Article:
In spending stalemate, NC Republicans advance ‘mini-budgets’
RALEIGH, N.C. (AP) — Frustrated by a two-month budget impasse, North Carolina Republicans on Tuesday advanced narrowed tax and spending legislation that seeks to take away some bargaining chips from Democratic Gov. Roy Cooper.
The House and Senate debated and voted on several bills that would increase pay for state employees and state law enforcement officers, as well as for local school workers like custodians and other non-instructors. Another piece of legislation that passed the Senate would give one-time refunds to everyone who owed state income tax last year, with some couples getting $250, thanks to a large revenue surplus.
Cooper sounded irked by the Republican strategy in a news conference later Tuesday, calling it “another trick” by GOP leaders whom he says won’t come to the budget negotiating table. But he declined to say whether he’d sign or veto the measures, several of which could be on his desk later this week.
Everything except the tax rebate bill originates almost exactly from the two-year budget measure Cooper vetoed June 28 because it lacked Medicaid expansion and generous teacher raises.
House Republicans, whose majority is no longer veto-proof, have been unable to entice enough Democrats to vote for an override. This failure — along with Cooper’s emphasis on getting Medicaid expansion approved and the GOP’s opposition to considering the idea now — has led to idled negotiations for several weeks.
So legislative leaders last week revealed their plans to essentially approve “mini-budgets” full of pay raises and the tax break, then essentially dare Cooper to veto the bills when they reach his desk. The bills represent popular ideas that stand less risk for vetoes and greater likelihood of an override. Three of the employee salary bills passed the Senate unanimously on Tuesday. But one received tentative House approval on a mostly party-line vote.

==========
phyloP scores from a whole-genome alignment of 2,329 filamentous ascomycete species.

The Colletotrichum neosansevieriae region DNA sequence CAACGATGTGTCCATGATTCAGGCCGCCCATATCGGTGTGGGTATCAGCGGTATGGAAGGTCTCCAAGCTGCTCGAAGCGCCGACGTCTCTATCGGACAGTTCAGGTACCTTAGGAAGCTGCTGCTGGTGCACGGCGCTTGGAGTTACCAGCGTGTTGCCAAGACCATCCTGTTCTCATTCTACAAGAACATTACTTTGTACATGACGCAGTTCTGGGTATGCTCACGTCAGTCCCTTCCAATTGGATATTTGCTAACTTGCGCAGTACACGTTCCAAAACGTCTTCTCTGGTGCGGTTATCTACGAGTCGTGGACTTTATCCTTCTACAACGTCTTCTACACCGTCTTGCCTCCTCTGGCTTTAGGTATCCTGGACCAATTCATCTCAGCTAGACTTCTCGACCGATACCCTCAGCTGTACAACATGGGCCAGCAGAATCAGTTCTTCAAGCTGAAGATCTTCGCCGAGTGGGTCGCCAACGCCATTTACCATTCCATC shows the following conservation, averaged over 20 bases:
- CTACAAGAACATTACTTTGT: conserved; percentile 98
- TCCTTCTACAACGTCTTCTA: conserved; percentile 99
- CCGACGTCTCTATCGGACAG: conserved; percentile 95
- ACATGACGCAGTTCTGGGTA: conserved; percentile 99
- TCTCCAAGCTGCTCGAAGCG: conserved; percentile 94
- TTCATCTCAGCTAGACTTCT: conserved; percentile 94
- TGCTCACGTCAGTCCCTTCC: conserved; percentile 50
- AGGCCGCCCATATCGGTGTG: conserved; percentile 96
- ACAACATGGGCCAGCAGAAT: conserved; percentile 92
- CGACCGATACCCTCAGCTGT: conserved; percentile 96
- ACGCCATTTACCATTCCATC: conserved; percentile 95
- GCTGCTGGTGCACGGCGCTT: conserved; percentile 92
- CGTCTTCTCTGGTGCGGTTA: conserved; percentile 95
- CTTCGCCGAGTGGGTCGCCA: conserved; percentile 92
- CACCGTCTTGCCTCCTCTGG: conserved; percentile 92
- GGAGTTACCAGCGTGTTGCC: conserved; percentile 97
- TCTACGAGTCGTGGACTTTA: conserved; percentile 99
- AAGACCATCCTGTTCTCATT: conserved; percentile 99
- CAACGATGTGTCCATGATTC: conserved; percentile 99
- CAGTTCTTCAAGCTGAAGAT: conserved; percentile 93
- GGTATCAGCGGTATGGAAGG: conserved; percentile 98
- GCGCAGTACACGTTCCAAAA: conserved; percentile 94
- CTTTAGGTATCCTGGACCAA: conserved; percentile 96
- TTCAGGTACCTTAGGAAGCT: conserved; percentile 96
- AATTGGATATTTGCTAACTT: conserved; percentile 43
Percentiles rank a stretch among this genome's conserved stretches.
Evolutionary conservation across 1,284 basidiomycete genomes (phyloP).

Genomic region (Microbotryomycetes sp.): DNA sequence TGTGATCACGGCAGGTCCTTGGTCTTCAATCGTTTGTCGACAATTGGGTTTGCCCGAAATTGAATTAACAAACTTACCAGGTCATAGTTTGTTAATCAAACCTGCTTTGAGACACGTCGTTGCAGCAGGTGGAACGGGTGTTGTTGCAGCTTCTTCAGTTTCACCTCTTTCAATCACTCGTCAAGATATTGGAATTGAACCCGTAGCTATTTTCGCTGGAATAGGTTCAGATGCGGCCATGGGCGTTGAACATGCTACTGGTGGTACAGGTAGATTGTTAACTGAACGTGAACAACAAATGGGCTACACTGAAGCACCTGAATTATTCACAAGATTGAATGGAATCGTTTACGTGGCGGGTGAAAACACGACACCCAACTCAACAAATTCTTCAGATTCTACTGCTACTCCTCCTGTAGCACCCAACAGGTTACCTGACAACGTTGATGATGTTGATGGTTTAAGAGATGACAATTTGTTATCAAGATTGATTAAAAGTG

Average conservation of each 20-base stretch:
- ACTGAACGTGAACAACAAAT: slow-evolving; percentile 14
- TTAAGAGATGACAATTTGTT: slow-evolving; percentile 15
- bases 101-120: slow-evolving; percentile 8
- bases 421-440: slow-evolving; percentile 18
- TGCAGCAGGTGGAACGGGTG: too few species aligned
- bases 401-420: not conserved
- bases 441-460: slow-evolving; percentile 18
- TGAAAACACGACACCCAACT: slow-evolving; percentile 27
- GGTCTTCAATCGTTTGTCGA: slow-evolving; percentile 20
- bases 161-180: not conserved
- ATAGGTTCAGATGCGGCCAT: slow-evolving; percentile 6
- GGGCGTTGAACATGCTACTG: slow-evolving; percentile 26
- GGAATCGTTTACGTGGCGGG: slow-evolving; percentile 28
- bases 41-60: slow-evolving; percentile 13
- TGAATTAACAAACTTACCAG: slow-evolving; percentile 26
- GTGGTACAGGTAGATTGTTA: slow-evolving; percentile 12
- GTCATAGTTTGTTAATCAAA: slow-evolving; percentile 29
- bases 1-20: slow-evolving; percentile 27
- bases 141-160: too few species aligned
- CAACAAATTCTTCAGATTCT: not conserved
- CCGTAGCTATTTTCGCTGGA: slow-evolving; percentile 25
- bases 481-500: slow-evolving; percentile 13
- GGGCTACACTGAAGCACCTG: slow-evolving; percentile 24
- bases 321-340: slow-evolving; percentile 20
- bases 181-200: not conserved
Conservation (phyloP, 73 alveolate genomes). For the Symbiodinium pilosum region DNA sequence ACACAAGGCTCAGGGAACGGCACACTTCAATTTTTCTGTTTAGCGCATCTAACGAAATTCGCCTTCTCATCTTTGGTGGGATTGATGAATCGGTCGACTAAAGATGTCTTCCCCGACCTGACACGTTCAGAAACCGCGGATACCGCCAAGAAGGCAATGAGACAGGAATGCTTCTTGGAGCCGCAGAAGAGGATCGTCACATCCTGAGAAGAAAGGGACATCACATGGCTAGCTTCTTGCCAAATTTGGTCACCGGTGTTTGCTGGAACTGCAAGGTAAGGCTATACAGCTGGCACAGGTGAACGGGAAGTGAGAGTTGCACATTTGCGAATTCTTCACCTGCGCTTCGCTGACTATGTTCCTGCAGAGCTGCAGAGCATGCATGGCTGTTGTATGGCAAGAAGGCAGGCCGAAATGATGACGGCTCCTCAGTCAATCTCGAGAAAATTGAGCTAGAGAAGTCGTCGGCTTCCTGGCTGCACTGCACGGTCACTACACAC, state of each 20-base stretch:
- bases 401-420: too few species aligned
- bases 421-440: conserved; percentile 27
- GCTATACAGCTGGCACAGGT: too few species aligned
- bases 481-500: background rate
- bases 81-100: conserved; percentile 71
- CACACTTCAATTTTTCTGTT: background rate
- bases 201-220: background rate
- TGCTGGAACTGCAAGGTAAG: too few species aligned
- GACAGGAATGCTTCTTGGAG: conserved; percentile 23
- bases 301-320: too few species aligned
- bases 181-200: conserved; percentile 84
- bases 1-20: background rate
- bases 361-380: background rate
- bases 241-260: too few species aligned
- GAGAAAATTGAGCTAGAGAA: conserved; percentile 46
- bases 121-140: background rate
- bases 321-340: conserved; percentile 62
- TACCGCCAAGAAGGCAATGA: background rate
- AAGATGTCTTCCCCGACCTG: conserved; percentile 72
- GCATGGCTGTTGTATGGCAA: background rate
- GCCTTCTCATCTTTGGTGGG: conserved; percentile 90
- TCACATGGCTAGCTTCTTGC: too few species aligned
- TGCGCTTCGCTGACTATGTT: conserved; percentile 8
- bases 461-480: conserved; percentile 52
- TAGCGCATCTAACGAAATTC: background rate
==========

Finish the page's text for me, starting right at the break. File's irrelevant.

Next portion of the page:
“I would not have anticipated (Cooper) being so bull-headed about having Medicaid expansion, knowing that it’s an issue that doesn’t have consensus,” said Rep. Jason Saine, a Lincoln County Republican and a senior budget-writer. “But nevertheless, that’s the pathway that he’s chosen to move forward, and if he’s chooses to veto pay raises, that’s on the governor.”
The governor has repeatedly rejected Republican arguments that he must secure Medicaid expansion before budget talks can advance. Cooper made a budget compromise offer last month, but Republicans haven’t publicly responded with a counteroffer.
“Instead, we get congressional-style piecemeal budget bills,” Cooper said Tuesday. He added it’s the Republicans who won’t officially negotiate unless his efforts to cover hundreds of thousands of additional working people are set aside.
“I’m not going to do that. It has to be part of our discussion,” the governor said, citing meetings he’s had with the uninsured and their struggles. “They hope that Raleigh would listen. We owe it to them to work to close this health care coverage gap.”
The mini-budget bills, which largely cut and paste items from the vetoed two-year budget, would:
— give 2.5% pay raises annually to rank-and-file state employees and state law enforcement for the next two years, with bonus and incentives for correctional officers working in hard-to-staff prisons or who are moved to higher-security prisons.
— give 1% raises this year to non-certified local school personnel.
— provide cost-of-living bonuses in 2019 and 2020 for state retirees equal to 0.5% of their annual pensions.
— complete final funding and more changes so the state Medicaid system can switch later this year from a fee-for-service program to a managed-care program. Conventional insurers and a physician partnership will soon be treating up to 1.6 million Medicaid recipients. The “prepaid health plan” doesn’t address Medicaid expansion through the 2010 health care law, which Cooper is seeking.
Republicans have not yet rolled out a bill to address public school teacher raises. Saine said one will come out later. The GOP budget offered average 3.8% pay raises for teachers over two years. Cooper’s latest offer would provide 8.5% average raises over the same time.
Cooper said he sent letters Tuesday to scores of University of North Carolina system chancellors, community college presidents, public school superintendents and county commissioners urging them to lobby legislators and tell them to negotiate with Cooper a “responsible budget that works for all North Carolinians.”